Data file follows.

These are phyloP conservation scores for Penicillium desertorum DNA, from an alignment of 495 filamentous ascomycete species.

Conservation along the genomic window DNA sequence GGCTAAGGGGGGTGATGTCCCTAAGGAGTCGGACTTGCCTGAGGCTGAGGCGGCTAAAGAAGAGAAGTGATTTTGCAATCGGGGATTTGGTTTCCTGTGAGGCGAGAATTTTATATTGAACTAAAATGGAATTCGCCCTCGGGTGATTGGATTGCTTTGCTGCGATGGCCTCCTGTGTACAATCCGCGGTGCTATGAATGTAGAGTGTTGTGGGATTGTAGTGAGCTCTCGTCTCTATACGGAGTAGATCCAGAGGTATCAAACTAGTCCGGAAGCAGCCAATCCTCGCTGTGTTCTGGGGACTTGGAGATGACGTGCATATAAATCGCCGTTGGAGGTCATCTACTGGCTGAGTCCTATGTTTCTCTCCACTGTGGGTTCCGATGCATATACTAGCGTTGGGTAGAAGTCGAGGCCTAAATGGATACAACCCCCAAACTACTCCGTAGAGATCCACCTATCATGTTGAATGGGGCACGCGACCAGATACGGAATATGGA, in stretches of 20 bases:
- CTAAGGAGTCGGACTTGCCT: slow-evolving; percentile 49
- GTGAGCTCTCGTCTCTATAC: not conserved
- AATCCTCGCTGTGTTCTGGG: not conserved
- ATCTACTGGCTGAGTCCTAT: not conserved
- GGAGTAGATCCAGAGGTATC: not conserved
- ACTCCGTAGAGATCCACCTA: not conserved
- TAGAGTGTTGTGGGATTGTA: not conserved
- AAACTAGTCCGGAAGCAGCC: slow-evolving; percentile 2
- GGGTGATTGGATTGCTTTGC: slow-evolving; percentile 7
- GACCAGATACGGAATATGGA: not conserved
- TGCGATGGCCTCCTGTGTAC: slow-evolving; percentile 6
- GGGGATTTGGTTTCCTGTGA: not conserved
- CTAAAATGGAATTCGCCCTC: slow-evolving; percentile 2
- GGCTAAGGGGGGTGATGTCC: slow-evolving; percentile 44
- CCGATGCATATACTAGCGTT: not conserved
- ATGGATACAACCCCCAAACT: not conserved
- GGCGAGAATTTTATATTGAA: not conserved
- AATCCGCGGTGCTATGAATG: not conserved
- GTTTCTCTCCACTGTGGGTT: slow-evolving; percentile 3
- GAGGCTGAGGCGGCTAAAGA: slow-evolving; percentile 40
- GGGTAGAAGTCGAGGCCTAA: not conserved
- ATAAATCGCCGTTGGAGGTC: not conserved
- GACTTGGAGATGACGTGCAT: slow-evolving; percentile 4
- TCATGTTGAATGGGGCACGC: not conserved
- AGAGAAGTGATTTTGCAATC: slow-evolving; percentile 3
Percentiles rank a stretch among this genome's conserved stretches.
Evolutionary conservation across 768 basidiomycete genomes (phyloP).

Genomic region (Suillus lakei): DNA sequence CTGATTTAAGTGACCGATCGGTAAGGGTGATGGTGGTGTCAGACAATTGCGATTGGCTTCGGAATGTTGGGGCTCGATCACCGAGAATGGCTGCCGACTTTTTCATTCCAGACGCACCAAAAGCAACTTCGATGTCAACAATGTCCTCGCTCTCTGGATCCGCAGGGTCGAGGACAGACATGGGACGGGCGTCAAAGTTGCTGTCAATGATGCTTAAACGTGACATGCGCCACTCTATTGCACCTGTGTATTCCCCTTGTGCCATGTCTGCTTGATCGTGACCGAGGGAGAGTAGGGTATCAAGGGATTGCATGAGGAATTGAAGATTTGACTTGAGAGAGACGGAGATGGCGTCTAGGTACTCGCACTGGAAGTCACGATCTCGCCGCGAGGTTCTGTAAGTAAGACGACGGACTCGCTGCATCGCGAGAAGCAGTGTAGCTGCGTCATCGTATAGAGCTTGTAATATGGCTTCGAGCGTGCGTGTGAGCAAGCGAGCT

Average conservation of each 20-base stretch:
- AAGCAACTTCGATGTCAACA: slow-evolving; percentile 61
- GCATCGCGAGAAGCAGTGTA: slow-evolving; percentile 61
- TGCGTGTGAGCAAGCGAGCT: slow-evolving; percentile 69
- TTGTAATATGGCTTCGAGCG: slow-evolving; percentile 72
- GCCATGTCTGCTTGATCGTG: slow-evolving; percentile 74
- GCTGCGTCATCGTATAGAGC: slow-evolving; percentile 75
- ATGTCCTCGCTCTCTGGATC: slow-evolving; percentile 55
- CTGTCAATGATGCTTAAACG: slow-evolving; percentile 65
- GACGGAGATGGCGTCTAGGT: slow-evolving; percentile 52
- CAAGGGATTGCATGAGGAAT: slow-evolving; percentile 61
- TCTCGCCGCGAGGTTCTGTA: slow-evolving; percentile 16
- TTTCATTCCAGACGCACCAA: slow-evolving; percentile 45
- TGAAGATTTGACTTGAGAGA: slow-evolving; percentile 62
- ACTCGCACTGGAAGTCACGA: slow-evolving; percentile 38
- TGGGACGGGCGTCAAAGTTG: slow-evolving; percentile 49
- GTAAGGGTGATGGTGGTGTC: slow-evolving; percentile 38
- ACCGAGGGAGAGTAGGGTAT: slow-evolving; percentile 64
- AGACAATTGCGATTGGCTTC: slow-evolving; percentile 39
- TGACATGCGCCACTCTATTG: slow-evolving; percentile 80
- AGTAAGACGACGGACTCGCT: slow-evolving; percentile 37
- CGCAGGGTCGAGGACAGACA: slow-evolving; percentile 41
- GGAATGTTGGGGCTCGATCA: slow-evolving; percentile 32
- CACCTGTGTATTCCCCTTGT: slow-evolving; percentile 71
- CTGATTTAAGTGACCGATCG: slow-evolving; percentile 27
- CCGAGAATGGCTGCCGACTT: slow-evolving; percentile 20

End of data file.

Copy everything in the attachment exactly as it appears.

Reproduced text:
These are phyloP conservation scores for Penicillium desertorum DNA, from an alignment of 495 filamentous ascomycete species.

Conservation along the genomic window DNA sequence GGCTAAGGGGGGTGATGTCCCTAAGGAGTCGGACTTGCCTGAGGCTGAGGCGGCTAAAGAAGAGAAGTGATTTTGCAATCGGGGATTTGGTTTCCTGTGAGGCGAGAATTTTATATTGAACTAAAATGGAATTCGCCCTCGGGTGATTGGATTGCTTTGCTGCGATGGCCTCCTGTGTACAATCCGCGGTGCTATGAATGTAGAGTGTTGTGGGATTGTAGTGAGCTCTCGTCTCTATACGGAGTAGATCCAGAGGTATCAAACTAGTCCGGAAGCAGCCAATCCTCGCTGTGTTCTGGGGACTTGGAGATGACGTGCATATAAATCGCCGTTGGAGGTCATCTACTGGCTGAGTCCTATGTTTCTCTCCACTGTGGGTTCCGATGCATATACTAGCGTTGGGTAGAAGTCGAGGCCTAAATGGATACAACCCCCAAACTACTCCGTAGAGATCCACCTATCATGTTGAATGGGGCACGCGACCAGATACGGAATATGGA, in stretches of 20 bases:
- CTAAGGAGTCGGACTTGCCT: slow-evolving; percentile 49
- GTGAGCTCTCGTCTCTATAC: not conserved
- AATCCTCGCTGTGTTCTGGG: not conserved
- ATCTACTGGCTGAGTCCTAT: not conserved
- GGAGTAGATCCAGAGGTATC: not conserved
- ACTCCGTAGAGATCCACCTA: not conserved
- TAGAGTGTTGTGGGATTGTA: not conserved
- AAACTAGTCCGGAAGCAGCC: slow-evolving; percentile 2
- GGGTGATTGGATTGCTTTGC: slow-evolving; percentile 7
- GACCAGATACGGAATATGGA: not conserved
- TGCGATGGCCTCCTGTGTAC: slow-evolving; percentile 6
- GGGGATTTGGTTTCCTGTGA: not conserved
- CTAAAATGGAATTCGCCCTC: slow-evolving; percentile 2
- GGCTAAGGGGGGTGATGTCC: slow-evolving; percentile 44
- CCGATGCATATACTAGCGTT: not conserved
- ATGGATACAACCCCCAAACT: not conserved
- GGCGAGAATTTTATATTGAA: not conserved
- AATCCGCGGTGCTATGAATG: not conserved
- GTTTCTCTCCACTGTGGGTT: slow-evolving; percentile 3
- GAGGCTGAGGCGGCTAAAGA: slow-evolving; percentile 40
- GGGTAGAAGTCGAGGCCTAA: not conserved
- ATAAATCGCCGTTGGAGGTC: not conserved
- GACTTGGAGATGACGTGCAT: slow-evolving; percentile 4
- TCATGTTGAATGGGGCACGC: not conserved
- AGAGAAGTGATTTTGCAATC: slow-evolving; percentile 3
Percentiles rank a stretch among this genome's conserved stretches.
Evolutionary conservation across 768 basidiomycete genomes (phyloP).

Genomic region (Suillus lakei): DNA sequence CTGATTTAAGTGACCGATCGGTAAGGGTGATGGTGGTGTCAGACAATTGCGATTGGCTTCGGAATGTTGGGGCTCGATCACCGAGAATGGCTGCCGACTTTTTCATTCCAGACGCACCAAAAGCAACTTCGATGTCAACAATGTCCTCGCTCTCTGGATCCGCAGGGTCGAGGACAGACATGGGACGGGCGTCAAAGTTGCTGTCAATGATGCTTAAACGTGACATGCGCCACTCTATTGCACCTGTGTATTCCCCTTGTGCCATGTCTGCTTGATCGTGACCGAGGGAGAGTAGGGTATCAAGGGATTGCATGAGGAATTGAAGATTTGACTTGAGAGAGACGGAGATGGCGTCTAGGTACTCGCACTGGAAGTCACGATCTCGCCGCGAGGTTCTGTAAGTAAGACGACGGACTCGCTGCATCGCGAGAAGCAGTGTAGCTGCGTCATCGTATAGAGCTTGTAATATGGCTTCGAGCGTGCGTGTGAGCAAGCGAGCT

Average conservation of each 20-base stretch:
- AAGCAACTTCGATGTCAACA: slow-evolving; percentile 61
- GCATCGCGAGAAGCAGTGTA: slow-evolving; percentile 61
- TGCGTGTGAGCAAGCGAGCT: slow-evolving; percentile 69
- TTGTAATATGGCTTCGAGCG: slow-evolving; percentile 72
- GCCATGTCTGCTTGATCGTG: slow-evolving; percentile 74
- GCTGCGTCATCGTATAGAGC: slow-evolving; percentile 75
- ATGTCCTCGCTCTCTGGATC: slow-evolving; percentile 55
- CTGTCAATGATGCTTAAACG: slow-evolving; percentile 65
- GACGGAGATGGCGTCTAGGT: slow-evolving; percentile 52
- CAAGGGATTGCATGAGGAAT: slow-evolving; percentile 61
- TCTCGCCGCGAGGTTCTGTA: slow-evolving; percentile 16
- TTTCATTCCAGACGCACCAA: slow-evolving; percentile 45
- TGAAGATTTGACTTGAGAGA: slow-evolving; percentile 62
- ACTCGCACTGGAAGTCACGA: slow-evolving; percentile 38
- TGGGACGGGCGTCAAAGTTG: slow-evolving; percentile 49
- GTAAGGGTGATGGTGGTGTC: slow-evolving; percentile 38
- ACCGAGGGAGAGTAGGGTAT: slow-evolving; percentile 64
- AGACAATTGCGATTGGCTTC: slow-evolving; percentile 39
- TGACATGCGCCACTCTATTG: slow-evolving; percentile 80
- AGTAAGACGACGGACTCGCT: slow-evolving; percentile 37
- CGCAGGGTCGAGGACAGACA: slow-evolving; percentile 41
- GGAATGTTGGGGCTCGATCA: slow-evolving; percentile 32
- CACCTGTGTATTCCCCTTGT: slow-evolving; percentile 71
- CTGATTTAAGTGACCGATCG: slow-evolving; percentile 27
- CCGAGAATGGCTGCCGACTT: slow-evolving; percentile 20